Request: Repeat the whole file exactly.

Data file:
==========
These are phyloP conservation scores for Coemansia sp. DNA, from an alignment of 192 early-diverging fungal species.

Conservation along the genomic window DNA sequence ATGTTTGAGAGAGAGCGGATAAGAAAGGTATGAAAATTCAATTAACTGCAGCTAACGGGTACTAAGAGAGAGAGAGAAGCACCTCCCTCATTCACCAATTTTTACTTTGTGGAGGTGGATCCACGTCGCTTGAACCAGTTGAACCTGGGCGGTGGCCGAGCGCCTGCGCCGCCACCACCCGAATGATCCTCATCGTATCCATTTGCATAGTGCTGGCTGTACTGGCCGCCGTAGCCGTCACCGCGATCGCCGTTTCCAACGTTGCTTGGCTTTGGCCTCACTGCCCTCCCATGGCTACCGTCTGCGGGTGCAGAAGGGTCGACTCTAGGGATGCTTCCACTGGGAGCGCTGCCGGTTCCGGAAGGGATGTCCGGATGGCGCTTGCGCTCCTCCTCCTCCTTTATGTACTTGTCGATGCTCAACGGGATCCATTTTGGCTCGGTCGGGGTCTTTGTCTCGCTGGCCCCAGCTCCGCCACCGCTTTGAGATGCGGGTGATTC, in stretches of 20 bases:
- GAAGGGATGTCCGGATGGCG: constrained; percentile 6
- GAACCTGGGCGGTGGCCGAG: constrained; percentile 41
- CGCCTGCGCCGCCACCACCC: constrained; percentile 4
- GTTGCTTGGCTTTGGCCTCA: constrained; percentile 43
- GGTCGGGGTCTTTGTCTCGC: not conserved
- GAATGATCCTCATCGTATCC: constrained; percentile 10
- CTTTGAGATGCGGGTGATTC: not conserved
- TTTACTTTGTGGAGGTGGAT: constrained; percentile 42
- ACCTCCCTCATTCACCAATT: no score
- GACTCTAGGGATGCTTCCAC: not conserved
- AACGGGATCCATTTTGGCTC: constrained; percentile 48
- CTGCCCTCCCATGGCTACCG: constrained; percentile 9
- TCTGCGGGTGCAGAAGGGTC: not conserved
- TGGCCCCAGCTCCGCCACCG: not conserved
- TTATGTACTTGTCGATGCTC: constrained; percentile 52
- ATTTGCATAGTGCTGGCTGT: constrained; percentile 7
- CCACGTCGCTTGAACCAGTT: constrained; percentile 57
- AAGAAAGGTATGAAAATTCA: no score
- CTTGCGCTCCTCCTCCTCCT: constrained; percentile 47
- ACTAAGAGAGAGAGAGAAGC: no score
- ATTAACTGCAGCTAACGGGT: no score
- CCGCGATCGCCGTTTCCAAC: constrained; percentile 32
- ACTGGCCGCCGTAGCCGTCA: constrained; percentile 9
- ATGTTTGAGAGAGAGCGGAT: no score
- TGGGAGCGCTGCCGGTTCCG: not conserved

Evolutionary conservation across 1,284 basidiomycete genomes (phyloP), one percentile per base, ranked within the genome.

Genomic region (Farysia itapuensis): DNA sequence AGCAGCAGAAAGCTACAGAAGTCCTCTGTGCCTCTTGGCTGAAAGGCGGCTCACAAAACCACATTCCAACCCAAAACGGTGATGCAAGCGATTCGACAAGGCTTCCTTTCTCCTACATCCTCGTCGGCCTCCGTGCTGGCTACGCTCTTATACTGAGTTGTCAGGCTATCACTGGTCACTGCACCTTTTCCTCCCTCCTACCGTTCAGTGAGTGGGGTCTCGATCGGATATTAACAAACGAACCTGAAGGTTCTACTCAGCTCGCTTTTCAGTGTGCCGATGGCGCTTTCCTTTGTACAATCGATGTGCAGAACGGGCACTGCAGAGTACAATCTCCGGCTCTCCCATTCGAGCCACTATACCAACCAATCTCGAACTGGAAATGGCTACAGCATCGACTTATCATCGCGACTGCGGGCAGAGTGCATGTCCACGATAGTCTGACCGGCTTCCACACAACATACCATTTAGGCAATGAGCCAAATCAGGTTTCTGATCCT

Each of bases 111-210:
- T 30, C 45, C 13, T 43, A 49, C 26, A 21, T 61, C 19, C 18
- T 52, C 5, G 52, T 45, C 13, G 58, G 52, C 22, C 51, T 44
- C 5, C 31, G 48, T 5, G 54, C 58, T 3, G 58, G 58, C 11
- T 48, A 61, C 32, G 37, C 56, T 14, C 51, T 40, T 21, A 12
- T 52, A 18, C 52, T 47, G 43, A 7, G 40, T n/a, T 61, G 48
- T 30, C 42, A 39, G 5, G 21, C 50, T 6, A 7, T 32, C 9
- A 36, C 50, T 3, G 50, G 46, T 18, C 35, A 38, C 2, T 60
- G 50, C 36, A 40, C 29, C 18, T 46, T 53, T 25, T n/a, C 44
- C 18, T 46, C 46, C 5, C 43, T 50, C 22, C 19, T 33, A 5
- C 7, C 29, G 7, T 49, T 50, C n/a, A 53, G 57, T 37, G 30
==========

These are phyloP conservation scores for Coemansia sp. DNA, from an alignment of 192 early-diverging fungal species.

Conservation along the genomic window DNA sequence ATGTTTGAGAGAGAGCGGATAAGAAAGGTATGAAAATTCAATTAACTGCAGCTAACGGGTACTAAGAGAGAGAGAGAAGCACCTCCCTCATTCACCAATTTTTACTTTGTGGAGGTGGATCCACGTCGCTTGAACCAGTTGAACCTGGGCGGTGGCCGAGCGCCTGCGCCGCCACCACCCGAATGATCCTCATCGTATCCATTTGCATAGTGCTGGCTGTACTGGCCGCCGTAGCCGTCACCGCGATCGCCGTTTCCAACGTTGCTTGGCTTTGGCCTCACTGCCCTCCCATGGCTACCGTCTGCGGGTGCAGAAGGGTCGACTCTAGGGATGCTTCCACTGGGAGCGCTGCCGGTTCCGGAAGGGATGTCCGGATGGCGCTTGCGCTCCTCCTCCTCCTTTATGTACTTGTCGATGCTCAACGGGATCCATTTTGGCTCGGTCGGGGTCTTTGTCTCGCTGGCCCCAGCTCCGCCACCGCTTTGAGATGCGGGTGATTC, in stretches of 20 bases:
- GAAGGGATGTCCGGATGGCG: constrained; percentile 6
- GAACCTGGGCGGTGGCCGAG: constrained; percentile 41
- CGCCTGCGCCGCCACCACCC: constrained; percentile 4
- GTTGCTTGGCTTTGGCCTCA: constrained; percentile 43
- GGTCGGGGTCTTTGTCTCGC: not conserved
- GAATGATCCTCATCGTATCC: constrained; percentile 10
- CTTTGAGATGCGGGTGATTC: not conserved
- TTTACTTTGTGGAGGTGGAT: constrained; percentile 42
- ACCTCCCTCATTCACCAATT: no score
- GACTCTAGGGATGCTTCCAC: not conserved
- AACGGGATCCATTTTGGCTC: constrained; percentile 48
- CTGCCCTCCCATGGCTACCG: constrained; percentile 9
- TCTGCGGGTGCAGAAGGGTC: not conserved
- TGGCCCCAGCTCCGCCACCG: not conserved
- TTATGTACTTGTCGATGCTC: constrained; percentile 52
- ATTTGCATAGTGCTGGCTGT: constrained; percentile 7
- CCACGTCGCTTGAACCAGTT: constrained; percentile 57
- AAGAAAGGTATGAAAATTCA: no score
- CTTGCGCTCCTCCTCCTCCT: constrained; percentile 47
- ACTAAGAGAGAGAGAGAAGC: no score
- ATTAACTGCAGCTAACGGGT: no score
- CCGCGATCGCCGTTTCCAAC: constrained; percentile 32
- ACTGGCCGCCGTAGCCGTCA: constrained; percentile 9
- ATGTTTGAGAGAGAGCGGAT: no score
- TGGGAGCGCTGCCGGTTCCG: not conserved

Evolutionary conservation across 1,284 basidiomycete genomes (phyloP), one percentile per base, ranked within the genome.

Genomic region (Farysia itapuensis): DNA sequence AGCAGCAGAAAGCTACAGAAGTCCTCTGTGCCTCTTGGCTGAAAGGCGGCTCACAAAACCACATTCCAACCCAAAACGGTGATGCAAGCGATTCGACAAGGCTTCCTTTCTCCTACATCCTCGTCGGCCTCCGTGCTGGCTACGCTCTTATACTGAGTTGTCAGGCTATCACTGGTCACTGCACCTTTTCCTCCCTCCTACCGTTCAGTGAGTGGGGTCTCGATCGGATATTAACAAACGAACCTGAAGGTTCTACTCAGCTCGCTTTTCAGTGTGCCGATGGCGCTTTCCTTTGTACAATCGATGTGCAGAACGGGCACTGCAGAGTACAATCTCCGGCTCTCCCATTCGAGCCACTATACCAACCAATCTCGAACTGGAAATGGCTACAGCATCGACTTATCATCGCGACTGCGGGCAGAGTGCATGTCCACGATAGTCTGACCGGCTTCCACACAACATACCATTTAGGCAATGAGCCAAATCAGGTTTCTGATCCT

Each of bases 111-210:
- T 30, C 45, C 13, T 43, A 49, C 26, A 21, T 61, C 19, C 18
- T 52, C 5, G 52, T 45, C 13, G 58, G 52, C 22, C 51, T 44
- C 5, C 31, G 48, T 5, G 54, C 58, T 3, G 58, G 58, C 11
- T 48, A 61, C 32, G 37, C 56, T 14, C 51, T 40, T 21, A 12
- T 52, A 18, C 52, T 47, G 43, A 7, G 40, T n/a, T 61, G 48
- T 30, C 42, A 39, G 5, G 21, C 50, T 6, A 7, T 32, C 9
- A 36, C 50, T 3, G 50, G 46, T 18, C 35, A 38, C 2, T 60
- G 50, C 36, A 40, C 29, C 18, T 46, T 53, T 25, T n/a, C 44
- C 18, T 46, C 46, C 5, C 43, T 50, C 22, C 19, T 33, A 5
- C 7, C 29, G 7, T 49, T 50, C n/a, A 53, G 57, T 37, G 30